"Ah, sir—your majesty—where are you going?"
"I'm going to go see the Grey Warden, Emris," he said. "You can stay here for the moment, I'll be back."
"Stay here, Emris. Between her and her warhound, anything that might think of being dangerous has packed up and moved away already. Besides. Do I really look all that helpless?"
Emris faltered and fell behind, and a bit of bellowing later Alistair was free of them and striding towards the rising smoke. Nerves were twisting up his stomach, and if he stopped to think his head was perhaps going to explode a little, so he didn't. He just kept walking.
He passed what looked to be days-old darkspawn remains, crumbling bones and shreds of flesh. Well, there had been darkspawn in the area. No more.
The first one he saw, of course, was Lorn, because Lorn bounded out of the underbrush and reared up to put his massive paws on Alistair's shoulders—"Mind the pauldrons, pup!"—and gave Alistair's face a swipe with a tongue that felt for all the world like a washing-cloth. A very wet washing-cloth.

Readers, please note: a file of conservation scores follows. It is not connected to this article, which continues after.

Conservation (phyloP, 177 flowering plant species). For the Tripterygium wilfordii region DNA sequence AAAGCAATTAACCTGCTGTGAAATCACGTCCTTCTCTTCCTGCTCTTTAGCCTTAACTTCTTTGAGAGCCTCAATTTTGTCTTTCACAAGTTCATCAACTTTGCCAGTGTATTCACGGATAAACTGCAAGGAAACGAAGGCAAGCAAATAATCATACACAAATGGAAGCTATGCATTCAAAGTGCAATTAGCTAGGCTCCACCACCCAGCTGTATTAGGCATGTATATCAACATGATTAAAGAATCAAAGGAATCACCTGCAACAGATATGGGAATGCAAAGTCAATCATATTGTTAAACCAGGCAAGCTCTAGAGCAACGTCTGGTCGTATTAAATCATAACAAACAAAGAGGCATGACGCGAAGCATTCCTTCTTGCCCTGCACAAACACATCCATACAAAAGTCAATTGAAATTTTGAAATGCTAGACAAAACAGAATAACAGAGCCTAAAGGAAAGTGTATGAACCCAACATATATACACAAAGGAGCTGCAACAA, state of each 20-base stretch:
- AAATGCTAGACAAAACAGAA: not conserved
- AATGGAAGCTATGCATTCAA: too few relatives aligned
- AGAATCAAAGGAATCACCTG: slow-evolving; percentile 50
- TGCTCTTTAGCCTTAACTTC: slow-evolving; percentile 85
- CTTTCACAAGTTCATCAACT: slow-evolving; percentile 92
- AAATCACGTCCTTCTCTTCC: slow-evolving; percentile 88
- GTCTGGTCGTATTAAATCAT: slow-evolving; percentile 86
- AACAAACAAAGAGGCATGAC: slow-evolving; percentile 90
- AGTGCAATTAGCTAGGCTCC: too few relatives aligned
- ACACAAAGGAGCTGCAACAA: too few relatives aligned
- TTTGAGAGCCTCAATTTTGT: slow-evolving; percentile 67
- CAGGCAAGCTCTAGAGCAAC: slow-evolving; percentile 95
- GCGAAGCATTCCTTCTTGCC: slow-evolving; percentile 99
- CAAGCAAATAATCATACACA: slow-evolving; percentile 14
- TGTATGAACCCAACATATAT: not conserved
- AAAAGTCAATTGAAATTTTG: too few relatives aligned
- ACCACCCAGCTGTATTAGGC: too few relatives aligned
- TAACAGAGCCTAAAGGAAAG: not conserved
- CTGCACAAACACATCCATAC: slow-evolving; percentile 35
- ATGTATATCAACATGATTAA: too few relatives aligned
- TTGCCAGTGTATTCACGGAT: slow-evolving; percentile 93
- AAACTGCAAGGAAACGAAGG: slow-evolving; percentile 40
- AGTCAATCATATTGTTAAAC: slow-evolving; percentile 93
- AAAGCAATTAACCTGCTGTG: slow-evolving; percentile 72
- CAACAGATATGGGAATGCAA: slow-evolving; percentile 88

"Glad to see you too, Lorn," he said as he tried to wipe his face with one hand and fend off the Mabari's tongue with the other. "No, I've had a bath just recently, I don't need another one. Where's Kathil?"
The warhound's paws thumped to the ground, his stubby tail wagging wildly, and bounded towards where Alistair could see the smoke rising from the fire. He followed.
A few hundred yards away, he came out from the forest into a clearing, catching his breath—
And she was there, bending to pet Lorn, and when she looked at him her face was transformed by a smile into one of the most beautiful things he'd ever seen. He barely had time to think she looks happy before she'd hurled herself towards him and caught him around his neck. He picked her up, laughing. She was out of armor, which was good because two people in armor hugging was a ticklish proposition. It was bad enough with only one, really, but they'd gotten used to it, traveling together.
"You're late," she said into his ear.
"Takes a little longer to cover ground than it used to," he said, and carefully set her back down on the ground. "Besides, I didn't know where exactly we were going to find you. We've been traveling a slowly to make sure not to miss you."
"You did not miss us, and neither did the darkspawn," said a familiar voice. "Grey Wardens. Tch. One would think the darkspawn would learn, but traveling with one of you is much like painting a large target on oneself."